Dharma bumming, Zen lunatic-ing and kicking around on pieces of ground far from your hometown…
We took Road 212 from Ba Be to Road 34 to Cao Bang. I mention Road 212 because it is a road worth taking: rivers and mountains all rising up like steam and dissolving into a fine hazy mist, a distilled grey hanging above, the kind of beautiful overcast that brings the peacocks out to fuck each other in city parks.
Everything is incredibly steep, like you see in the rice terrace pictures of places like Sapa and the Philippines and Yunan and Indonesia and all over the world, but this is Cao Bang! Then, once you get high enough, you cross a line and it’s like New England, the jungle disappears into an autumn forest with multi-colored leaves.
At one point, we turned a bend that took us above another far-out valley: the forest disappeared below us into terraced paddies with a river at the bottom.
In the middle, standing alone on a small rice terrace hill, was an incredible abandoned villa. There was an electricity pole, a pond for water, and no signs that anyone was using the building at all.
Yes, we said, we’d use this to be our Neil Young California Farm (we’d have to buy it from a coupla lawyers) and we’d invite all the beautiful Vietnamese Joni Mitchels to come live and play music with us. I vowed (another vow!) to come back one day and make this our (the royal, editorial our) home.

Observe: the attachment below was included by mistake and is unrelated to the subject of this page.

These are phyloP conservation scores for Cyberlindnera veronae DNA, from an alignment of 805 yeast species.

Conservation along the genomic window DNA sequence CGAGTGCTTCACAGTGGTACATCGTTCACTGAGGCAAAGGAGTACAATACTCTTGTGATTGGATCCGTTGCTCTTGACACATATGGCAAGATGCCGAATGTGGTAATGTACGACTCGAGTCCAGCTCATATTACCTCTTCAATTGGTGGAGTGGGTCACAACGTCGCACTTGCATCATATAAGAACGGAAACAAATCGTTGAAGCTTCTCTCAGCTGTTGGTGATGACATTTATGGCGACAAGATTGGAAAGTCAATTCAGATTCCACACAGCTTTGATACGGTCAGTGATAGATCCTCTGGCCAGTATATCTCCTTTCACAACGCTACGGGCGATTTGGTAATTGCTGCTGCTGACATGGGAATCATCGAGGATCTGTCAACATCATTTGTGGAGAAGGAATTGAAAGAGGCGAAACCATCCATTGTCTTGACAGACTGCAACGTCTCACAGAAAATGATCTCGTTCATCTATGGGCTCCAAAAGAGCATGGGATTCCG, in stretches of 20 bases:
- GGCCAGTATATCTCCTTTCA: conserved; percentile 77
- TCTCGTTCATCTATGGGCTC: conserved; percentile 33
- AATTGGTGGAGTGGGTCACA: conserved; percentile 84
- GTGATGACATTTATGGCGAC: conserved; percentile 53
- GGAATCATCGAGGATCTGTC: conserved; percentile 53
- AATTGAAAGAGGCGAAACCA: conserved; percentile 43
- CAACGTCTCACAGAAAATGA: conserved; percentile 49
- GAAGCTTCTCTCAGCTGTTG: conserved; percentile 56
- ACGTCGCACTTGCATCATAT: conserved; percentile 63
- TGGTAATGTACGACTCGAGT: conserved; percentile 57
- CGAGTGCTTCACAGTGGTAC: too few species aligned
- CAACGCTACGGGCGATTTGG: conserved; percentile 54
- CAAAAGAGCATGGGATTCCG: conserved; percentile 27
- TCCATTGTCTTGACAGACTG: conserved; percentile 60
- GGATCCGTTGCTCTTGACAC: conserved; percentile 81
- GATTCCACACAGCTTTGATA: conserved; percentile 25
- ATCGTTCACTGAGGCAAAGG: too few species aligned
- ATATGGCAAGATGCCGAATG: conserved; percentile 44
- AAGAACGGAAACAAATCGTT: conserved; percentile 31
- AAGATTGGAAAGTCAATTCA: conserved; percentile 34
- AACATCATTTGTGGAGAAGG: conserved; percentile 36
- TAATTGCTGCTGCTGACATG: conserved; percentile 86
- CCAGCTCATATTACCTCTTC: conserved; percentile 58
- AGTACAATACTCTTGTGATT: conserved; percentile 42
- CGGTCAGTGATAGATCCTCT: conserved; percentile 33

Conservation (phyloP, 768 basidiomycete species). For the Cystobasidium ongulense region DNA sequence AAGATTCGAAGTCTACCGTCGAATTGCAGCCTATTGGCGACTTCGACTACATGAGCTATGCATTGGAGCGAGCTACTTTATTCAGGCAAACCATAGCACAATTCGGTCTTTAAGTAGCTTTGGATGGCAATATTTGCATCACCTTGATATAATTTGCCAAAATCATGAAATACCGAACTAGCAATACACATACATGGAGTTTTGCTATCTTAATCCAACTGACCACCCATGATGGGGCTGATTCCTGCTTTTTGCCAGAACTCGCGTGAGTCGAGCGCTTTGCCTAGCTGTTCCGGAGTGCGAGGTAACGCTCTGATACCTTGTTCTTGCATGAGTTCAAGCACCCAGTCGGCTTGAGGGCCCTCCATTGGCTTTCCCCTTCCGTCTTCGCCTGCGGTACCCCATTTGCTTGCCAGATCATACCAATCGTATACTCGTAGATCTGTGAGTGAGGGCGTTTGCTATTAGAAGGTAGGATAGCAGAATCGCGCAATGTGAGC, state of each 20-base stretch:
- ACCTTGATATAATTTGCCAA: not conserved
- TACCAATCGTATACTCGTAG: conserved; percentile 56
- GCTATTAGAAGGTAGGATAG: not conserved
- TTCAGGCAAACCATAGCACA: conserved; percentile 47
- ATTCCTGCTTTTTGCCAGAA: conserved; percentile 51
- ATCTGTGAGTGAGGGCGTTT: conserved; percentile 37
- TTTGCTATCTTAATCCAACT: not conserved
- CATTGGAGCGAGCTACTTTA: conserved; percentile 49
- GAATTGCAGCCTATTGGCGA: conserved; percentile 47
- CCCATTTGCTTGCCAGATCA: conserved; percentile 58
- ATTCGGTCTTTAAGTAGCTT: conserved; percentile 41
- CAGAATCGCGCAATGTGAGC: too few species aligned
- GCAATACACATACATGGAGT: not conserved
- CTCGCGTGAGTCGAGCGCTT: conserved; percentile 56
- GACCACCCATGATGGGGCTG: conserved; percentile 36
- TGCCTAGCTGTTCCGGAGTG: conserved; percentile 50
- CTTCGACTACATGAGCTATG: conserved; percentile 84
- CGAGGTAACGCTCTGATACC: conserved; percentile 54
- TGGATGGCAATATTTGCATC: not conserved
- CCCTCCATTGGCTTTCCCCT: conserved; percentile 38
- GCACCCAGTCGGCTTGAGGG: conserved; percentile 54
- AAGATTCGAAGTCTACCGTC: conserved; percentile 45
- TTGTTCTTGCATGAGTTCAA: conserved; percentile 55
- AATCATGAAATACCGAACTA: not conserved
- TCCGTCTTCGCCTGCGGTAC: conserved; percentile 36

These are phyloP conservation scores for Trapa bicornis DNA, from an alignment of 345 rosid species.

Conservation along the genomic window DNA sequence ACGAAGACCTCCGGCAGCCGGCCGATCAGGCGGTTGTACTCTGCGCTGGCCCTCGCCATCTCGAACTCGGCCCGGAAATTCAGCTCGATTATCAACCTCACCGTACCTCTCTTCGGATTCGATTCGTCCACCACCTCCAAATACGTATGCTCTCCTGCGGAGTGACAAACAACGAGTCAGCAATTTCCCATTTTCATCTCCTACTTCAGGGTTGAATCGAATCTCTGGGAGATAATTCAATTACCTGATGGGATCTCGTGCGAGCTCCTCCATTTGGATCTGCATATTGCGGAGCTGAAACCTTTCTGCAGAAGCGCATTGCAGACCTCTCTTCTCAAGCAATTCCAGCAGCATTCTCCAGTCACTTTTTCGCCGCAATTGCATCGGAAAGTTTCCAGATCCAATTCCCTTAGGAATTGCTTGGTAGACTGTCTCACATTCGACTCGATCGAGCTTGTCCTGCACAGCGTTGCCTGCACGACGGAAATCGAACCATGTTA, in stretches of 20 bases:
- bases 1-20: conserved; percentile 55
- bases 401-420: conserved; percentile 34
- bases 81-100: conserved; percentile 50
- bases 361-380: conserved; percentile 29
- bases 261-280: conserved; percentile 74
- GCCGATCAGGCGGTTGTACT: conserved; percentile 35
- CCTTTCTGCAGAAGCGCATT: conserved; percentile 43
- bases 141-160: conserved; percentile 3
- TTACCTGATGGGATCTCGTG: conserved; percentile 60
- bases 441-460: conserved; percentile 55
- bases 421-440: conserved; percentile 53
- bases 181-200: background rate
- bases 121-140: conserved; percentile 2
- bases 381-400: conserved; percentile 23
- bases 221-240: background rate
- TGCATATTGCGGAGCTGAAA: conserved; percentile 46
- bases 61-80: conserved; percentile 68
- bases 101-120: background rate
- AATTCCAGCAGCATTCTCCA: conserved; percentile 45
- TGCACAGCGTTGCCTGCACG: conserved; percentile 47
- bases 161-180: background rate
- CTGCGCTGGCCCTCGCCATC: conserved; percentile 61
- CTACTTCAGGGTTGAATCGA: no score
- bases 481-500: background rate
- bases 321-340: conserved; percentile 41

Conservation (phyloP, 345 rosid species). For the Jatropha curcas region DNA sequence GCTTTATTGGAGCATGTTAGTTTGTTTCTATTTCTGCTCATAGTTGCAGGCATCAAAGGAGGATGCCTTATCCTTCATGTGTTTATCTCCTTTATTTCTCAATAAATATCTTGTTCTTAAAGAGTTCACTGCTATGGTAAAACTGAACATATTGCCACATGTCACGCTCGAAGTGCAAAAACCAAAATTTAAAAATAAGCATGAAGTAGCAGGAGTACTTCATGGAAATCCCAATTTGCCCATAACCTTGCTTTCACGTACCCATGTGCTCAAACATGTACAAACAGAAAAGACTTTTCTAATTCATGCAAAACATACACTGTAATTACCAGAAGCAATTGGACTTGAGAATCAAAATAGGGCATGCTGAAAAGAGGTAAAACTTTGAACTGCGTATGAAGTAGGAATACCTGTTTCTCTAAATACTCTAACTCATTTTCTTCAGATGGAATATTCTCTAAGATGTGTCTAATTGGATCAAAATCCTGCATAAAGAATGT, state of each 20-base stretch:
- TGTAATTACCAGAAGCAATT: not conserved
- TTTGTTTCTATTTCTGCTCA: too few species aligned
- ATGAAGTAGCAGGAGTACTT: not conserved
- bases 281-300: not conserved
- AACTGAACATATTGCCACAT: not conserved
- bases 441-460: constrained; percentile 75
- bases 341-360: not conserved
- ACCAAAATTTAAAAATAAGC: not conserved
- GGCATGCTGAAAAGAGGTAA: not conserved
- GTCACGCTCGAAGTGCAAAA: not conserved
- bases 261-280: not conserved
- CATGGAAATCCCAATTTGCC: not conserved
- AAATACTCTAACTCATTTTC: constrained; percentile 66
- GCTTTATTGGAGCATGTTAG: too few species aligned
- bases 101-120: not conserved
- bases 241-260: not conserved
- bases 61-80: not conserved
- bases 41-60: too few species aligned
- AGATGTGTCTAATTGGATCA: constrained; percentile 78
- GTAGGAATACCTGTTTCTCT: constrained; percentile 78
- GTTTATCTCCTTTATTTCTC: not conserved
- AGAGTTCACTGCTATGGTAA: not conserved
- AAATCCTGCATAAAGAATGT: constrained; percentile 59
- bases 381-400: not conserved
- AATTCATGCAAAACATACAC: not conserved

After that slice of paradise, the clouds closed in and it began to dump cold, hard rain on us. We got tired, hungry and thirsty fast, more and more the longer we drove through the storm.
We needed hot food—and water. We passed a beautiful deo and the village at the mountaintop, but it wasn't dinning hours and there wasn't so much as a bun shop serving.
We could’ve asked and someone would’ve made us food, but we just pushed on without so much as a pause or a word.
One more deo and one more mountain top summit later and I felt like I was going to pass out--dehydrated—just as we hit the village of Phia Den, which wrapped around a rocky peak.
It had a single pho shop serving. All they had was duck pho and that was all they needed.
The best bowl of (duck) pho in the world, atop a mountain in Cao Bang Province. Photo: Olof
What a divine bowl of pho this was! I don’t hesitate to say the best (or a best) in 9 years of eating the best bowls of pho.
Crispy moist duck, a brown kind of sweet Chinese-y broth, fresh fatty fat soft noodles that they were making right there in the shop (drying rice paper discs lined the walls), and just a few mint leaves.
Road meals with cheap prices! A group of comrades invited us to drink rice wine and so we did. Then we stood outside, cockles warmed by the fire of the duck and wine, and blazed a tiny cherry of our own as a fat man in a trench coat with plastic bags tied around his feet walked into the shop -- stylin’.
We’d got what we came for and thus styled our way out of the joint with our bellies big, beautiful and blithesome. We took off as though we too had trench coats and plastic bags on our feet, when all we really had were ao mua and sandals.